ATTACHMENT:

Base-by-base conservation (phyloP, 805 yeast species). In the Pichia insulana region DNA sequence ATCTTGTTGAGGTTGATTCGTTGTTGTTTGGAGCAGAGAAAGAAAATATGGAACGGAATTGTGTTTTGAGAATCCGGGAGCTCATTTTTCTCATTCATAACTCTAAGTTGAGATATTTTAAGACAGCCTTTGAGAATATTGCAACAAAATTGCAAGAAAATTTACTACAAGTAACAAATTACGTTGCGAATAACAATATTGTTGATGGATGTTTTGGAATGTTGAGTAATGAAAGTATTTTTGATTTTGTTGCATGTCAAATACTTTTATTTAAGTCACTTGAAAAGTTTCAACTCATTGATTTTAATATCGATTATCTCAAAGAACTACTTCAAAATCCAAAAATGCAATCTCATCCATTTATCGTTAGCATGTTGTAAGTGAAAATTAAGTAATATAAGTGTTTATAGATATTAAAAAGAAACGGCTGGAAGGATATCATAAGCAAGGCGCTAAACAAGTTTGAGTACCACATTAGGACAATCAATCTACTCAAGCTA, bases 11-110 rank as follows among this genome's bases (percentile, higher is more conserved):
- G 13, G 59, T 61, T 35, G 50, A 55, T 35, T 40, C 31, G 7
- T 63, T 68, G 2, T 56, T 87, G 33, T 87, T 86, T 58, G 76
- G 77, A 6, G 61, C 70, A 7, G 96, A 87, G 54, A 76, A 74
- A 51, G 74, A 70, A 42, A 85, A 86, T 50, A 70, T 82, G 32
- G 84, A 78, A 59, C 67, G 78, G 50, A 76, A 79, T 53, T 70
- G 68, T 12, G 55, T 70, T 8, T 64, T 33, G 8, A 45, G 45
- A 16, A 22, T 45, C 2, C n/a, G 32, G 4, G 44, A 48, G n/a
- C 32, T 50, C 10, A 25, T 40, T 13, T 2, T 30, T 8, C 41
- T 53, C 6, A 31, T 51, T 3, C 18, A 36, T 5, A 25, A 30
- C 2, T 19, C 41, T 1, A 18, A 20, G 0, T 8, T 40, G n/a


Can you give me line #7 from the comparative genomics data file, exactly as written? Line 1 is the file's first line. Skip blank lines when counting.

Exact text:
- G 68, T 12, G 55, T 70, T 8, T 64, T 33, G 8, A 45, G 45